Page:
Polenta is an ancient food, and is tremendously versatile – it’s one of those satisfying dishes that you can make a whole meal of, or use as a side dish or first course if you prefer. There isn’t much you can’t add to polenta, so use your imagination and have fun with it… bacon, onions? why not?
It is usually cooked in a deep, round-bottomed copper pan called a ‘paiolo’, but if you haven’t got one of those (we haven’t, Leo has) you can use any large, heavy pan.
Spelled ‘Concia’ in all the recipes, but pronounced ‘Cuncia’ in Sostegno, where we first met it… this is a regional polenta found mostly in the Val d’Aosta and around Biella.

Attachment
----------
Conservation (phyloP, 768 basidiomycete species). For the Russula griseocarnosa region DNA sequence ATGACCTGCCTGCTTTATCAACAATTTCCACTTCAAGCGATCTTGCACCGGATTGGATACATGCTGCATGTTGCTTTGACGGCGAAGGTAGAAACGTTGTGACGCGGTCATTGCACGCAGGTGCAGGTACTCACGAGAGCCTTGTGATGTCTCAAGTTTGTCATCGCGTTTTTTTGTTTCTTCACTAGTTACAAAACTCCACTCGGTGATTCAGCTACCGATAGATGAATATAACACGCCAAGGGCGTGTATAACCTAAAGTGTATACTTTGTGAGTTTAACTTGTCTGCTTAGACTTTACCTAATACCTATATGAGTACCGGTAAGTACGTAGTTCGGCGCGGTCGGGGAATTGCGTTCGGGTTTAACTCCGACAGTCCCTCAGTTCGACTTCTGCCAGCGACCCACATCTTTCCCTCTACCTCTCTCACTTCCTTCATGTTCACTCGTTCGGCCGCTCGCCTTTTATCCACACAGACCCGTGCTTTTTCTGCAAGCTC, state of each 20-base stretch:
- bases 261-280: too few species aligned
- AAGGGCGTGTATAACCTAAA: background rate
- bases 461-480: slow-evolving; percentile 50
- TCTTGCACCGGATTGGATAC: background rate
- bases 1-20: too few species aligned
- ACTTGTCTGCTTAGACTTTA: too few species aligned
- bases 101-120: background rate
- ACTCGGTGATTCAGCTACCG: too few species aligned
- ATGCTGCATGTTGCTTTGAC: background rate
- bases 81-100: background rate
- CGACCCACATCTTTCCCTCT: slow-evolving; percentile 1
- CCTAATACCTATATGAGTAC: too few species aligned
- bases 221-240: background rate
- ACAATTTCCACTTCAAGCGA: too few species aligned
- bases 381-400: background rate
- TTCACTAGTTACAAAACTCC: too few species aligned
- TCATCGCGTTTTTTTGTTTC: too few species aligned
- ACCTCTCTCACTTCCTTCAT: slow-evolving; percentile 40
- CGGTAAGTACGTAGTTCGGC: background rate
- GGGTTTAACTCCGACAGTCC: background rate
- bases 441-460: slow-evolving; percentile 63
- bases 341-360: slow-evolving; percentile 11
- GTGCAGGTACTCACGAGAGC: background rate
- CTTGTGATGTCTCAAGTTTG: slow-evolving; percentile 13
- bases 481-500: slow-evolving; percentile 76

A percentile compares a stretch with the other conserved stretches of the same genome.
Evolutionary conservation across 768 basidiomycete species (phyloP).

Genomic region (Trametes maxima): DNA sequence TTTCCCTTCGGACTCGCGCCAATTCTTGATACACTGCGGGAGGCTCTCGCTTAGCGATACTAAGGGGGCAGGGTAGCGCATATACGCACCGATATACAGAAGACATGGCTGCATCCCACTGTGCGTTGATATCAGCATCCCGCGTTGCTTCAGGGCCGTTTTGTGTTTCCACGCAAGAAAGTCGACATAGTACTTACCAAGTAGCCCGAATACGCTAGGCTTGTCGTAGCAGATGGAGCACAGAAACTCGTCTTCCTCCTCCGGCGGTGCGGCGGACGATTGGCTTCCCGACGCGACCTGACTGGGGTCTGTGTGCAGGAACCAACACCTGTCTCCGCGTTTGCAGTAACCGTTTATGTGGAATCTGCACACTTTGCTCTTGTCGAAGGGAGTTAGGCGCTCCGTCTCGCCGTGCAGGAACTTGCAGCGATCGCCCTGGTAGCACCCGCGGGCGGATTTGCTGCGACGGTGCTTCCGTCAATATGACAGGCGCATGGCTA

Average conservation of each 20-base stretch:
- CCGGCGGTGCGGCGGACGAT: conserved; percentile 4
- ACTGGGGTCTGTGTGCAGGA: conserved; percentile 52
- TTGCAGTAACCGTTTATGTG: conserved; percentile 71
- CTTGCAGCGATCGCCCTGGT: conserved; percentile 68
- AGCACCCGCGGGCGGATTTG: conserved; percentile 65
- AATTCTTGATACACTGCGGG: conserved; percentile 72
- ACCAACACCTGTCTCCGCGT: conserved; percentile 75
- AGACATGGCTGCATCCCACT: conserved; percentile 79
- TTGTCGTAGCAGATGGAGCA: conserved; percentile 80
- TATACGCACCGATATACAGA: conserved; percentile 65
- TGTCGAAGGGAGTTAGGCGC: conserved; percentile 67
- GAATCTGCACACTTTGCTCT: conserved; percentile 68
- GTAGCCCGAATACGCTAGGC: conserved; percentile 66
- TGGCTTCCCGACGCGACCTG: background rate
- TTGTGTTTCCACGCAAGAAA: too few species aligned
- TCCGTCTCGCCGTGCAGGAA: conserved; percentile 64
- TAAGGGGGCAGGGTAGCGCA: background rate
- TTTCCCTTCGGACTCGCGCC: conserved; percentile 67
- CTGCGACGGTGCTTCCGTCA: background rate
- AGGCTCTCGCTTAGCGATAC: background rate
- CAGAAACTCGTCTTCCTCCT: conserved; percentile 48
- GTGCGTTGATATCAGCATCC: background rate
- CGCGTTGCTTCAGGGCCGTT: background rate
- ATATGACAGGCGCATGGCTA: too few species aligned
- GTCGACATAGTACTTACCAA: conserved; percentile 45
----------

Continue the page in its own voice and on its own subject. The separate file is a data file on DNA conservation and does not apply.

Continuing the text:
Here is the recipe as we learned it in Sostegno:
5 cups water (or a light stock)
1 1/2 cups polenta, or coarse yellow cornmeal
1 cup diced fontina cheese
1/3 cup butter
salt and pepper to taste
Bring the water to a boil, add 1 t salt.
Slowly stir in the cornmeal, whisking furiously to prevent lumping.
Reduce the heat to low, so that the polenta just makes the occassional bubble from below. Stir frequently. It will take anywhere from 10 minutes (commercial cornmeal) to 40 minutes (coarse polenta) to cook.
When it is creamy and no longer gritty stir in the diced cheese and the butter and stir continuously until the cheese has melted. Add additional salt if required and a grate or two of pepper. Serve immediately.